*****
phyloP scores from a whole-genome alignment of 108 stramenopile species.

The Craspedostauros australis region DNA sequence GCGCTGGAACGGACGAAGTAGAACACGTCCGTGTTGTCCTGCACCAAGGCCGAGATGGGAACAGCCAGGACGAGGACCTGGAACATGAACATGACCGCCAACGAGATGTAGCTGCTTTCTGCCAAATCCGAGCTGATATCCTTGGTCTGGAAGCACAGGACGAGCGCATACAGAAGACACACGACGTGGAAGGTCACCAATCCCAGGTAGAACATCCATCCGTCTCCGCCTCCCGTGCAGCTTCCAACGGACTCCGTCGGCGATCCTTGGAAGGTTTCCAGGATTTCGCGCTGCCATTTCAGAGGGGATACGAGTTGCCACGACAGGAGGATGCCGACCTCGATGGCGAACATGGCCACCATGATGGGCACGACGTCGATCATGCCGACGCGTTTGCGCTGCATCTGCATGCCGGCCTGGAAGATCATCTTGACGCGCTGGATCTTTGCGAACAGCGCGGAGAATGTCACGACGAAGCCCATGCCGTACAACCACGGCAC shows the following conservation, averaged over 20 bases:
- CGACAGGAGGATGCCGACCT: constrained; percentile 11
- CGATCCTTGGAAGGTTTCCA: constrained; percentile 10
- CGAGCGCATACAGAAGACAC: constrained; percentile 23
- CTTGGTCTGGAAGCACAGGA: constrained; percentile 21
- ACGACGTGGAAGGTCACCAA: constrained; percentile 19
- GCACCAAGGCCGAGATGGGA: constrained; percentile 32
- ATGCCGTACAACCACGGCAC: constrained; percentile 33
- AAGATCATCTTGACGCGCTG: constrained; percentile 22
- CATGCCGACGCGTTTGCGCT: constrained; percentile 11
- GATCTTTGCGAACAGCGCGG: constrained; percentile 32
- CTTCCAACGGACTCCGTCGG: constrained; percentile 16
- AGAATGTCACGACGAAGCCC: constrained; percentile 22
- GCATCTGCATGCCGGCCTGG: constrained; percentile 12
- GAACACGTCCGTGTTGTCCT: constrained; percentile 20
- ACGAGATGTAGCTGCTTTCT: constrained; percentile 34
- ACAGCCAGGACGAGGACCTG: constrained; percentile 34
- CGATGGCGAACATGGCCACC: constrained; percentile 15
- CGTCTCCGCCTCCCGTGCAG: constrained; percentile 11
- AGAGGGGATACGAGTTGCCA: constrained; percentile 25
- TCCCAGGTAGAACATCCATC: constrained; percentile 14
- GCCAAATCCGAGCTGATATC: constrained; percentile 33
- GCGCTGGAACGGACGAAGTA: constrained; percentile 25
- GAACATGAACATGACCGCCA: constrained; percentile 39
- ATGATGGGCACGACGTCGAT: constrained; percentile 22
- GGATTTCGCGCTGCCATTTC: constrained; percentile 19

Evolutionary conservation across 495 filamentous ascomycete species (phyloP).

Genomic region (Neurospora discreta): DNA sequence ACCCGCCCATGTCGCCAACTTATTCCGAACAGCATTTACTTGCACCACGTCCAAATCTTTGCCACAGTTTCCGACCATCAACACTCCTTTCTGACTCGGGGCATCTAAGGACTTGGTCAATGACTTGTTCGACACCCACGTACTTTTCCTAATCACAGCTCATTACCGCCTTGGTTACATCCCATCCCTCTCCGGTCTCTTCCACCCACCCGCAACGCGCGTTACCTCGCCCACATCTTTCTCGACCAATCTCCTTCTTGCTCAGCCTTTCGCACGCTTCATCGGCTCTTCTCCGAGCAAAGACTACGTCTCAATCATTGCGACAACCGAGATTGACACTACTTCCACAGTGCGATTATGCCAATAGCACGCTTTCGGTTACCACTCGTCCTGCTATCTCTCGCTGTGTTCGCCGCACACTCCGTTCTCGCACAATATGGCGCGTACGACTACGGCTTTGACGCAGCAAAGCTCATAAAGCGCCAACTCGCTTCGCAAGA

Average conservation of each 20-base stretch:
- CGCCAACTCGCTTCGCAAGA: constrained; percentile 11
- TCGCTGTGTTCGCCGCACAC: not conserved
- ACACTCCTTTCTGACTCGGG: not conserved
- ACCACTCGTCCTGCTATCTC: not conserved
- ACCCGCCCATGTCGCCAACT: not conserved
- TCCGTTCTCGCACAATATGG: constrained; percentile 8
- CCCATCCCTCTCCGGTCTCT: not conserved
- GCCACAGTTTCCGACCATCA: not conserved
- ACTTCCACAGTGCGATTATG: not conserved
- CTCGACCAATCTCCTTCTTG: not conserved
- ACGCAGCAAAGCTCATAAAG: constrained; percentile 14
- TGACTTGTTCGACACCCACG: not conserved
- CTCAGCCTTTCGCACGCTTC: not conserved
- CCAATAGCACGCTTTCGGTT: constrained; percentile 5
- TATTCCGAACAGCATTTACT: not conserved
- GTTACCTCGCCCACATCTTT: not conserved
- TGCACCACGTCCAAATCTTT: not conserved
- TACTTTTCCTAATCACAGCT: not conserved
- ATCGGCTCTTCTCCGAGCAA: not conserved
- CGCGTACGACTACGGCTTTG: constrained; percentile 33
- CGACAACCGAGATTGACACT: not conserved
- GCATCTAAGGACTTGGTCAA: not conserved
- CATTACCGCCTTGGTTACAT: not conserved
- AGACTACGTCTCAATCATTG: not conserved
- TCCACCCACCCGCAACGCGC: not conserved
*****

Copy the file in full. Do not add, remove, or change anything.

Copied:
phyloP scores from a whole-genome alignment of 108 stramenopile species.

The Craspedostauros australis region DNA sequence GCGCTGGAACGGACGAAGTAGAACACGTCCGTGTTGTCCTGCACCAAGGCCGAGATGGGAACAGCCAGGACGAGGACCTGGAACATGAACATGACCGCCAACGAGATGTAGCTGCTTTCTGCCAAATCCGAGCTGATATCCTTGGTCTGGAAGCACAGGACGAGCGCATACAGAAGACACACGACGTGGAAGGTCACCAATCCCAGGTAGAACATCCATCCGTCTCCGCCTCCCGTGCAGCTTCCAACGGACTCCGTCGGCGATCCTTGGAAGGTTTCCAGGATTTCGCGCTGCCATTTCAGAGGGGATACGAGTTGCCACGACAGGAGGATGCCGACCTCGATGGCGAACATGGCCACCATGATGGGCACGACGTCGATCATGCCGACGCGTTTGCGCTGCATCTGCATGCCGGCCTGGAAGATCATCTTGACGCGCTGGATCTTTGCGAACAGCGCGGAGAATGTCACGACGAAGCCCATGCCGTACAACCACGGCAC shows the following conservation, averaged over 20 bases:
- CGACAGGAGGATGCCGACCT: constrained; percentile 11
- CGATCCTTGGAAGGTTTCCA: constrained; percentile 10
- CGAGCGCATACAGAAGACAC: constrained; percentile 23
- CTTGGTCTGGAAGCACAGGA: constrained; percentile 21
- ACGACGTGGAAGGTCACCAA: constrained; percentile 19
- GCACCAAGGCCGAGATGGGA: constrained; percentile 32
- ATGCCGTACAACCACGGCAC: constrained; percentile 33
- AAGATCATCTTGACGCGCTG: constrained; percentile 22
- CATGCCGACGCGTTTGCGCT: constrained; percentile 11
- GATCTTTGCGAACAGCGCGG: constrained; percentile 32
- CTTCCAACGGACTCCGTCGG: constrained; percentile 16
- AGAATGTCACGACGAAGCCC: constrained; percentile 22
- GCATCTGCATGCCGGCCTGG: constrained; percentile 12
- GAACACGTCCGTGTTGTCCT: constrained; percentile 20
- ACGAGATGTAGCTGCTTTCT: constrained; percentile 34
- ACAGCCAGGACGAGGACCTG: constrained; percentile 34
- CGATGGCGAACATGGCCACC: constrained; percentile 15
- CGTCTCCGCCTCCCGTGCAG: constrained; percentile 11
- AGAGGGGATACGAGTTGCCA: constrained; percentile 25
- TCCCAGGTAGAACATCCATC: constrained; percentile 14
- GCCAAATCCGAGCTGATATC: constrained; percentile 33
- GCGCTGGAACGGACGAAGTA: constrained; percentile 25
- GAACATGAACATGACCGCCA: constrained; percentile 39
- ATGATGGGCACGACGTCGAT: constrained; percentile 22
- GGATTTCGCGCTGCCATTTC: constrained; percentile 19

Evolutionary conservation across 495 filamentous ascomycete species (phyloP).

Genomic region (Neurospora discreta): DNA sequence ACCCGCCCATGTCGCCAACTTATTCCGAACAGCATTTACTTGCACCACGTCCAAATCTTTGCCACAGTTTCCGACCATCAACACTCCTTTCTGACTCGGGGCATCTAAGGACTTGGTCAATGACTTGTTCGACACCCACGTACTTTTCCTAATCACAGCTCATTACCGCCTTGGTTACATCCCATCCCTCTCCGGTCTCTTCCACCCACCCGCAACGCGCGTTACCTCGCCCACATCTTTCTCGACCAATCTCCTTCTTGCTCAGCCTTTCGCACGCTTCATCGGCTCTTCTCCGAGCAAAGACTACGTCTCAATCATTGCGACAACCGAGATTGACACTACTTCCACAGTGCGATTATGCCAATAGCACGCTTTCGGTTACCACTCGTCCTGCTATCTCTCGCTGTGTTCGCCGCACACTCCGTTCTCGCACAATATGGCGCGTACGACTACGGCTTTGACGCAGCAAAGCTCATAAAGCGCCAACTCGCTTCGCAAGA

Average conservation of each 20-base stretch:
- CGCCAACTCGCTTCGCAAGA: constrained; percentile 11
- TCGCTGTGTTCGCCGCACAC: not conserved
- ACACTCCTTTCTGACTCGGG: not conserved
- ACCACTCGTCCTGCTATCTC: not conserved
- ACCCGCCCATGTCGCCAACT: not conserved
- TCCGTTCTCGCACAATATGG: constrained; percentile 8
- CCCATCCCTCTCCGGTCTCT: not conserved
- GCCACAGTTTCCGACCATCA: not conserved
- ACTTCCACAGTGCGATTATG: not conserved
- CTCGACCAATCTCCTTCTTG: not conserved
- ACGCAGCAAAGCTCATAAAG: constrained; percentile 14
- TGACTTGTTCGACACCCACG: not conserved
- CTCAGCCTTTCGCACGCTTC: not conserved
- CCAATAGCACGCTTTCGGTT: constrained; percentile 5
- TATTCCGAACAGCATTTACT: not conserved
- GTTACCTCGCCCACATCTTT: not conserved
- TGCACCACGTCCAAATCTTT: not conserved
- TACTTTTCCTAATCACAGCT: not conserved
- ATCGGCTCTTCTCCGAGCAA: not conserved
- CGCGTACGACTACGGCTTTG: constrained; percentile 33
- CGACAACCGAGATTGACACT: not conserved
- GCATCTAAGGACTTGGTCAA: not conserved
- CATTACCGCCTTGGTTACAT: not conserved
- AGACTACGTCTCAATCATTG: not conserved
- TCCACCCACCCGCAACGCGC: not conserved